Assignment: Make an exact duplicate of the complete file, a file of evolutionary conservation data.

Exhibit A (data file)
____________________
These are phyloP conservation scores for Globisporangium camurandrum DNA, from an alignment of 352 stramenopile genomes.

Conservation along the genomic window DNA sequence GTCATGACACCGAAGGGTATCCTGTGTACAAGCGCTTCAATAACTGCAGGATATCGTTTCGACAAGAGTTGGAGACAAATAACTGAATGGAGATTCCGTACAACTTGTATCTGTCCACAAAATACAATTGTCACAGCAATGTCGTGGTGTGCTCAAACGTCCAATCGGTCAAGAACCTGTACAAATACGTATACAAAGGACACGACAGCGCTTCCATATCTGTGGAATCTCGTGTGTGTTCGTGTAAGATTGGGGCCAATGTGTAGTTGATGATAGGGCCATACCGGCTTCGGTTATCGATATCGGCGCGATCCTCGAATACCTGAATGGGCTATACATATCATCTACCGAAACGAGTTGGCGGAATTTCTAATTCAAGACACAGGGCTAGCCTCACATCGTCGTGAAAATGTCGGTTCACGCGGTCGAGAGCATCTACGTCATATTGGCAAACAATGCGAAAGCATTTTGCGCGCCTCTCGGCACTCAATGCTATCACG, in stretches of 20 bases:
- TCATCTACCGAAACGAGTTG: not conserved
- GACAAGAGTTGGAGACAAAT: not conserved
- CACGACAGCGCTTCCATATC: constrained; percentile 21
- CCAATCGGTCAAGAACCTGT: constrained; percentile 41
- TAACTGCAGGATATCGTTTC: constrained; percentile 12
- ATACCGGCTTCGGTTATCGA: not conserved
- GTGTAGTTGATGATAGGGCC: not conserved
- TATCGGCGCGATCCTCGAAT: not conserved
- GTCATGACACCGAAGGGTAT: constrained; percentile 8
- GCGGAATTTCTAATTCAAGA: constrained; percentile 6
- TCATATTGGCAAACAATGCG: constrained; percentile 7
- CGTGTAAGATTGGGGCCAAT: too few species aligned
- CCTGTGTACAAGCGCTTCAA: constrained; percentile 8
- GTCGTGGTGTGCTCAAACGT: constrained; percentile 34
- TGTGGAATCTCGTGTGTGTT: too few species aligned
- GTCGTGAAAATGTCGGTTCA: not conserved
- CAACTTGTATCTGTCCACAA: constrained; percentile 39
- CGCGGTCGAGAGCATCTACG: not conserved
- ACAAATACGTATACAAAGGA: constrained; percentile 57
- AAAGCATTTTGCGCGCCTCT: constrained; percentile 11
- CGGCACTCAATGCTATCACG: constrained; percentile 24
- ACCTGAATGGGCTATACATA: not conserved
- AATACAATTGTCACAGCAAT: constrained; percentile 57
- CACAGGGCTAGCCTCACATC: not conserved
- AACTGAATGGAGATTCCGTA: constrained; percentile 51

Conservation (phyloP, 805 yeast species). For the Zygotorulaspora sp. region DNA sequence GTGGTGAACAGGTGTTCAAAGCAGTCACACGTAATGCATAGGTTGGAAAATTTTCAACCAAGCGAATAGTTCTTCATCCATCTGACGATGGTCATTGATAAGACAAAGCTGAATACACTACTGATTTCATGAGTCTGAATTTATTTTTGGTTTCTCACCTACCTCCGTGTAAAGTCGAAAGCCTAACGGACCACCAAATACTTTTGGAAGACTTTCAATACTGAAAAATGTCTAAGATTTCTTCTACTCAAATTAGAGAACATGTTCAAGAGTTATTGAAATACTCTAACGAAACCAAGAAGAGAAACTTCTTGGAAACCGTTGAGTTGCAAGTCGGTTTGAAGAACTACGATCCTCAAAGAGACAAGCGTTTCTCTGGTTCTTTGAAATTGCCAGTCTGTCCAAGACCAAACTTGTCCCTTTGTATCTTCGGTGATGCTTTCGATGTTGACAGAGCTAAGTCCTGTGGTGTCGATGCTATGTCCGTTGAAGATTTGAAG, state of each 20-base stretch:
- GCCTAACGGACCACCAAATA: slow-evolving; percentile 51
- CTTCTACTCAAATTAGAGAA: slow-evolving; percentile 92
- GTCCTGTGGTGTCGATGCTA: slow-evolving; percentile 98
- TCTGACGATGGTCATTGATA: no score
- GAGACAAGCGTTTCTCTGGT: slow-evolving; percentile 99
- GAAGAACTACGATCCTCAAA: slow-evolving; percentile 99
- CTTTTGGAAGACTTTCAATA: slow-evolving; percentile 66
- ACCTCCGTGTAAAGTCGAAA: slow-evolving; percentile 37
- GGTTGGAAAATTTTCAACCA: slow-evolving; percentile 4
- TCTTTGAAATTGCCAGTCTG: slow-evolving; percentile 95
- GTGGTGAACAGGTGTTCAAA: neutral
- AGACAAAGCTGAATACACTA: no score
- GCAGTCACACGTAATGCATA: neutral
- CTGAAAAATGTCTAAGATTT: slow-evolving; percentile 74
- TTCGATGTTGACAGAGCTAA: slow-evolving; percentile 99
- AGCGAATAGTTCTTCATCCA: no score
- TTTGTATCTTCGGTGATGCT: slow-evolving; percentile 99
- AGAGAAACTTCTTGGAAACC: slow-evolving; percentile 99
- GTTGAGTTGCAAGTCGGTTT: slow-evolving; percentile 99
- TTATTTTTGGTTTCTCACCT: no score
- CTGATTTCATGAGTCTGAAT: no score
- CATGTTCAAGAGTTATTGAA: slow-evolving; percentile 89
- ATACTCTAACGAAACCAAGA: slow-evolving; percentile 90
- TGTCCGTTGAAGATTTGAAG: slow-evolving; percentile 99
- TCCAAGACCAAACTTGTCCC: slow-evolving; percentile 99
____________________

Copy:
These are phyloP conservation scores for Globisporangium camurandrum DNA, from an alignment of 352 stramenopile genomes.

Conservation along the genomic window DNA sequence GTCATGACACCGAAGGGTATCCTGTGTACAAGCGCTTCAATAACTGCAGGATATCGTTTCGACAAGAGTTGGAGACAAATAACTGAATGGAGATTCCGTACAACTTGTATCTGTCCACAAAATACAATTGTCACAGCAATGTCGTGGTGTGCTCAAACGTCCAATCGGTCAAGAACCTGTACAAATACGTATACAAAGGACACGACAGCGCTTCCATATCTGTGGAATCTCGTGTGTGTTCGTGTAAGATTGGGGCCAATGTGTAGTTGATGATAGGGCCATACCGGCTTCGGTTATCGATATCGGCGCGATCCTCGAATACCTGAATGGGCTATACATATCATCTACCGAAACGAGTTGGCGGAATTTCTAATTCAAGACACAGGGCTAGCCTCACATCGTCGTGAAAATGTCGGTTCACGCGGTCGAGAGCATCTACGTCATATTGGCAAACAATGCGAAAGCATTTTGCGCGCCTCTCGGCACTCAATGCTATCACG, in stretches of 20 bases:
- TCATCTACCGAAACGAGTTG: not conserved
- GACAAGAGTTGGAGACAAAT: not conserved
- CACGACAGCGCTTCCATATC: constrained; percentile 21
- CCAATCGGTCAAGAACCTGT: constrained; percentile 41
- TAACTGCAGGATATCGTTTC: constrained; percentile 12
- ATACCGGCTTCGGTTATCGA: not conserved
- GTGTAGTTGATGATAGGGCC: not conserved
- TATCGGCGCGATCCTCGAAT: not conserved
- GTCATGACACCGAAGGGTAT: constrained; percentile 8
- GCGGAATTTCTAATTCAAGA: constrained; percentile 6
- TCATATTGGCAAACAATGCG: constrained; percentile 7
- CGTGTAAGATTGGGGCCAAT: too few species aligned
- CCTGTGTACAAGCGCTTCAA: constrained; percentile 8
- GTCGTGGTGTGCTCAAACGT: constrained; percentile 34
- TGTGGAATCTCGTGTGTGTT: too few species aligned
- GTCGTGAAAATGTCGGTTCA: not conserved
- CAACTTGTATCTGTCCACAA: constrained; percentile 39
- CGCGGTCGAGAGCATCTACG: not conserved
- ACAAATACGTATACAAAGGA: constrained; percentile 57
- AAAGCATTTTGCGCGCCTCT: constrained; percentile 11
- CGGCACTCAATGCTATCACG: constrained; percentile 24
- ACCTGAATGGGCTATACATA: not conserved
- AATACAATTGTCACAGCAAT: constrained; percentile 57
- CACAGGGCTAGCCTCACATC: not conserved
- AACTGAATGGAGATTCCGTA: constrained; percentile 51

Conservation (phyloP, 805 yeast species). For the Zygotorulaspora sp. region DNA sequence GTGGTGAACAGGTGTTCAAAGCAGTCACACGTAATGCATAGGTTGGAAAATTTTCAACCAAGCGAATAGTTCTTCATCCATCTGACGATGGTCATTGATAAGACAAAGCTGAATACACTACTGATTTCATGAGTCTGAATTTATTTTTGGTTTCTCACCTACCTCCGTGTAAAGTCGAAAGCCTAACGGACCACCAAATACTTTTGGAAGACTTTCAATACTGAAAAATGTCTAAGATTTCTTCTACTCAAATTAGAGAACATGTTCAAGAGTTATTGAAATACTCTAACGAAACCAAGAAGAGAAACTTCTTGGAAACCGTTGAGTTGCAAGTCGGTTTGAAGAACTACGATCCTCAAAGAGACAAGCGTTTCTCTGGTTCTTTGAAATTGCCAGTCTGTCCAAGACCAAACTTGTCCCTTTGTATCTTCGGTGATGCTTTCGATGTTGACAGAGCTAAGTCCTGTGGTGTCGATGCTATGTCCGTTGAAGATTTGAAG, state of each 20-base stretch:
- GCCTAACGGACCACCAAATA: slow-evolving; percentile 51
- CTTCTACTCAAATTAGAGAA: slow-evolving; percentile 92
- GTCCTGTGGTGTCGATGCTA: slow-evolving; percentile 98
- TCTGACGATGGTCATTGATA: no score
- GAGACAAGCGTTTCTCTGGT: slow-evolving; percentile 99
- GAAGAACTACGATCCTCAAA: slow-evolving; percentile 99
- CTTTTGGAAGACTTTCAATA: slow-evolving; percentile 66
- ACCTCCGTGTAAAGTCGAAA: slow-evolving; percentile 37
- GGTTGGAAAATTTTCAACCA: slow-evolving; percentile 4
- TCTTTGAAATTGCCAGTCTG: slow-evolving; percentile 95
- GTGGTGAACAGGTGTTCAAA: neutral
- AGACAAAGCTGAATACACTA: no score
- GCAGTCACACGTAATGCATA: neutral
- CTGAAAAATGTCTAAGATTT: slow-evolving; percentile 74
- TTCGATGTTGACAGAGCTAA: slow-evolving; percentile 99
- AGCGAATAGTTCTTCATCCA: no score
- TTTGTATCTTCGGTGATGCT: slow-evolving; percentile 99
- AGAGAAACTTCTTGGAAACC: slow-evolving; percentile 99
- GTTGAGTTGCAAGTCGGTTT: slow-evolving; percentile 99
- TTATTTTTGGTTTCTCACCT: no score
- CTGATTTCATGAGTCTGAAT: no score
- CATGTTCAAGAGTTATTGAA: slow-evolving; percentile 89
- ATACTCTAACGAAACCAAGA: slow-evolving; percentile 90
- TGTCCGTTGAAGATTTGAAG: slow-evolving; percentile 99
- TCCAAGACCAAACTTGTCCC: slow-evolving; percentile 99